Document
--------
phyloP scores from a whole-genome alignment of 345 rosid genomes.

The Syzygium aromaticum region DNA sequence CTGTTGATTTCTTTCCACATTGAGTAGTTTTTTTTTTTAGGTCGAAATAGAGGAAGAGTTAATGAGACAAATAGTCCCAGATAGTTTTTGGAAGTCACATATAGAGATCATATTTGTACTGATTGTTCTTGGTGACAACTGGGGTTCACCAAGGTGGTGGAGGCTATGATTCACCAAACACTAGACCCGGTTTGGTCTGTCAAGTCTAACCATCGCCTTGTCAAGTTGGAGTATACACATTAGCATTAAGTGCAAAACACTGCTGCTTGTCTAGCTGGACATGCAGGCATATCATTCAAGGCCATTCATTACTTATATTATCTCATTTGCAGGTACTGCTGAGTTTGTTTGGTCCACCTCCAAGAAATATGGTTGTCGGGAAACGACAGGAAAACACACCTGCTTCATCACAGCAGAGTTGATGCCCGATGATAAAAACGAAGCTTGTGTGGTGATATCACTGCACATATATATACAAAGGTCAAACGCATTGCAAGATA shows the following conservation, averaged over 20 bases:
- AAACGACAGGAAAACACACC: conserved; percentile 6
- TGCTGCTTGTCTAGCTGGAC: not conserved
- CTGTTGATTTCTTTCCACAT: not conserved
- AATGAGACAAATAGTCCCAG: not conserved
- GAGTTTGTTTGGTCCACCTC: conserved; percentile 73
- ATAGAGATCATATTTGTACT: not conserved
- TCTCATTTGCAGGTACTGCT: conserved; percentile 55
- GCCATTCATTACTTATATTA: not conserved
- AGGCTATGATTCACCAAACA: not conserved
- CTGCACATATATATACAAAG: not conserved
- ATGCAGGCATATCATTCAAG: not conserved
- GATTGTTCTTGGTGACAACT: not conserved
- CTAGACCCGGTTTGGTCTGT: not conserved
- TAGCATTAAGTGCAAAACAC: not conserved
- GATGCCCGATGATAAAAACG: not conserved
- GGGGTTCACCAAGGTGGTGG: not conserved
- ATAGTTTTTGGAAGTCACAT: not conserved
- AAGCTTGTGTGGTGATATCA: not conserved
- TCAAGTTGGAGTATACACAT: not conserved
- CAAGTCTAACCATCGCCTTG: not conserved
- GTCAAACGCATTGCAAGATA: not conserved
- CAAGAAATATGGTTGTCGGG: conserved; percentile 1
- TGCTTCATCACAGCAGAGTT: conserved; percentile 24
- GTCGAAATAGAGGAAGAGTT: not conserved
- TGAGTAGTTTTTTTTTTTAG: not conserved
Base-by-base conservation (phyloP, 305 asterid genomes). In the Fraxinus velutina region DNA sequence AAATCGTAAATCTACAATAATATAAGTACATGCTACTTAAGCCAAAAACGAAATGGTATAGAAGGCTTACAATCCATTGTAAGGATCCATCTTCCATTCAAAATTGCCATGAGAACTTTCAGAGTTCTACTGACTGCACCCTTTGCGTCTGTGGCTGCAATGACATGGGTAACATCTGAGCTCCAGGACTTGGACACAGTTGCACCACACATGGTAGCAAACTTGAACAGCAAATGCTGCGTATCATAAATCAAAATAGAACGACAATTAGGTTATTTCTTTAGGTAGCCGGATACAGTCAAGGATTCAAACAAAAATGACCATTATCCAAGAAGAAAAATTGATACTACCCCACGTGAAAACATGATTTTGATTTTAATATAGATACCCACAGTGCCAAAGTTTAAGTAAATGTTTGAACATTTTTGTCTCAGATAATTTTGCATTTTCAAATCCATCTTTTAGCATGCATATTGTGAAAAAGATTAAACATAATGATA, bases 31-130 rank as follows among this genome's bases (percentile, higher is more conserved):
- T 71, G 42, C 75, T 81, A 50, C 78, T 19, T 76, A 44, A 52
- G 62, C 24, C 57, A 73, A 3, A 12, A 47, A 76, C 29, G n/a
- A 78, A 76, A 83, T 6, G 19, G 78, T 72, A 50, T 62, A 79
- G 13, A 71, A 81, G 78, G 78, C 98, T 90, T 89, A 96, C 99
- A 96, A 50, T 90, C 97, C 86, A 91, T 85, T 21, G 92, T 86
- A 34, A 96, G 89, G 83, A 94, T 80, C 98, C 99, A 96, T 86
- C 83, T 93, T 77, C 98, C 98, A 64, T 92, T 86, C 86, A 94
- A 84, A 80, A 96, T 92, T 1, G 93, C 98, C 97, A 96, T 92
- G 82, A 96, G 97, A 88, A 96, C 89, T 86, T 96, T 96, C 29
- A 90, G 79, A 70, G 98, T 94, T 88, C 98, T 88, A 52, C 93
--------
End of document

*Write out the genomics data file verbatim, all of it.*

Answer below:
phyloP scores from a whole-genome alignment of 345 rosid genomes.

The Syzygium aromaticum region DNA sequence CTGTTGATTTCTTTCCACATTGAGTAGTTTTTTTTTTTAGGTCGAAATAGAGGAAGAGTTAATGAGACAAATAGTCCCAGATAGTTTTTGGAAGTCACATATAGAGATCATATTTGTACTGATTGTTCTTGGTGACAACTGGGGTTCACCAAGGTGGTGGAGGCTATGATTCACCAAACACTAGACCCGGTTTGGTCTGTCAAGTCTAACCATCGCCTTGTCAAGTTGGAGTATACACATTAGCATTAAGTGCAAAACACTGCTGCTTGTCTAGCTGGACATGCAGGCATATCATTCAAGGCCATTCATTACTTATATTATCTCATTTGCAGGTACTGCTGAGTTTGTTTGGTCCACCTCCAAGAAATATGGTTGTCGGGAAACGACAGGAAAACACACCTGCTTCATCACAGCAGAGTTGATGCCCGATGATAAAAACGAAGCTTGTGTGGTGATATCACTGCACATATATATACAAAGGTCAAACGCATTGCAAGATA shows the following conservation, averaged over 20 bases:
- AAACGACAGGAAAACACACC: conserved; percentile 6
- TGCTGCTTGTCTAGCTGGAC: not conserved
- CTGTTGATTTCTTTCCACAT: not conserved
- AATGAGACAAATAGTCCCAG: not conserved
- GAGTTTGTTTGGTCCACCTC: conserved; percentile 73
- ATAGAGATCATATTTGTACT: not conserved
- TCTCATTTGCAGGTACTGCT: conserved; percentile 55
- GCCATTCATTACTTATATTA: not conserved
- AGGCTATGATTCACCAAACA: not conserved
- CTGCACATATATATACAAAG: not conserved
- ATGCAGGCATATCATTCAAG: not conserved
- GATTGTTCTTGGTGACAACT: not conserved
- CTAGACCCGGTTTGGTCTGT: not conserved
- TAGCATTAAGTGCAAAACAC: not conserved
- GATGCCCGATGATAAAAACG: not conserved
- GGGGTTCACCAAGGTGGTGG: not conserved
- ATAGTTTTTGGAAGTCACAT: not conserved
- AAGCTTGTGTGGTGATATCA: not conserved
- TCAAGTTGGAGTATACACAT: not conserved
- CAAGTCTAACCATCGCCTTG: not conserved
- GTCAAACGCATTGCAAGATA: not conserved
- CAAGAAATATGGTTGTCGGG: conserved; percentile 1
- TGCTTCATCACAGCAGAGTT: conserved; percentile 24
- GTCGAAATAGAGGAAGAGTT: not conserved
- TGAGTAGTTTTTTTTTTTAG: not conserved
Base-by-base conservation (phyloP, 305 asterid genomes). In the Fraxinus velutina region DNA sequence AAATCGTAAATCTACAATAATATAAGTACATGCTACTTAAGCCAAAAACGAAATGGTATAGAAGGCTTACAATCCATTGTAAGGATCCATCTTCCATTCAAAATTGCCATGAGAACTTTCAGAGTTCTACTGACTGCACCCTTTGCGTCTGTGGCTGCAATGACATGGGTAACATCTGAGCTCCAGGACTTGGACACAGTTGCACCACACATGGTAGCAAACTTGAACAGCAAATGCTGCGTATCATAAATCAAAATAGAACGACAATTAGGTTATTTCTTTAGGTAGCCGGATACAGTCAAGGATTCAAACAAAAATGACCATTATCCAAGAAGAAAAATTGATACTACCCCACGTGAAAACATGATTTTGATTTTAATATAGATACCCACAGTGCCAAAGTTTAAGTAAATGTTTGAACATTTTTGTCTCAGATAATTTTGCATTTTCAAATCCATCTTTTAGCATGCATATTGTGAAAAAGATTAAACATAATGATA, bases 31-130 rank as follows among this genome's bases (percentile, higher is more conserved):
- T 71, G 42, C 75, T 81, A 50, C 78, T 19, T 76, A 44, A 52
- G 62, C 24, C 57, A 73, A 3, A 12, A 47, A 76, C 29, G n/a
- A 78, A 76, A 83, T 6, G 19, G 78, T 72, A 50, T 62, A 79
- G 13, A 71, A 81, G 78, G 78, C 98, T 90, T 89, A 96, C 99
- A 96, A 50, T 90, C 97, C 86, A 91, T 85, T 21, G 92, T 86
- A 34, A 96, G 89, G 83, A 94, T 80, C 98, C 99, A 96, T 86
- C 83, T 93, T 77, C 98, C 98, A 64, T 92, T 86, C 86, A 94
- A 84, A 80, A 96, T 92, T 1, G 93, C 98, C 97, A 96, T 92
- G 82, A 96, G 97, A 88, A 96, C 89, T 86, T 96, T 96, C 29
- A 90, G 79, A 70, G 98, T 94, T 88, C 98, T 88, A 52, C 93